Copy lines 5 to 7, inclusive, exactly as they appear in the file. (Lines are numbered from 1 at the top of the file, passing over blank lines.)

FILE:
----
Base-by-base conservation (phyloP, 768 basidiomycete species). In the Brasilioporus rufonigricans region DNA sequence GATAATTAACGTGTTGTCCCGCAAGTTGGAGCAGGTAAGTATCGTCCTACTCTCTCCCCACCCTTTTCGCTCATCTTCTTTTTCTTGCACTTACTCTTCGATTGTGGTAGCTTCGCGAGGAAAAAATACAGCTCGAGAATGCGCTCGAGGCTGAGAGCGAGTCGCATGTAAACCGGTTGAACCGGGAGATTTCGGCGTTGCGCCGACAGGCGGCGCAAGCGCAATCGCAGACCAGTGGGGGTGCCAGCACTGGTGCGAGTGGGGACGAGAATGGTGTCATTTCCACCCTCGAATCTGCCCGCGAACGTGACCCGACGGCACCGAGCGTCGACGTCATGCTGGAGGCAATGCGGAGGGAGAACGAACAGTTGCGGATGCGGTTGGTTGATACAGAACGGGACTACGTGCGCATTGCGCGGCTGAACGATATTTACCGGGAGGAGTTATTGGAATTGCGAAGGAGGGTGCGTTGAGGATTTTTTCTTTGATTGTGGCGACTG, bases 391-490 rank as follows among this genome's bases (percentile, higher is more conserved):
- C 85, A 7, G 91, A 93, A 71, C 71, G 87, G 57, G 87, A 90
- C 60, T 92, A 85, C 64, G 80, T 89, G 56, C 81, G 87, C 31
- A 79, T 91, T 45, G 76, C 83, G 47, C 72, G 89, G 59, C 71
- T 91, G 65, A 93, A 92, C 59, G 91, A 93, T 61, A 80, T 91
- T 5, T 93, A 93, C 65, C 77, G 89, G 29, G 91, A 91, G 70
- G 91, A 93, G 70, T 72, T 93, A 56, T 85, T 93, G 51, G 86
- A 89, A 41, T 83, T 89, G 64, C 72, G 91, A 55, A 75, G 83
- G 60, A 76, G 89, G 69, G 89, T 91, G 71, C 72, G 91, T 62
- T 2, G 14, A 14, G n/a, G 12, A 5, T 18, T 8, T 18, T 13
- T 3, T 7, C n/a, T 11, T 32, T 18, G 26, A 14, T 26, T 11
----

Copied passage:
- T 91, G 65, A 93, A 92, C 59, G 91, A 93, T 61, A 80, T 91
- T 5, T 93, A 93, C 65, C 77, G 89, G 29, G 91, A 91, G 70
- G 91, A 93, G 70, T 72, T 93, A 56, T 85, T 93, G 51, G 86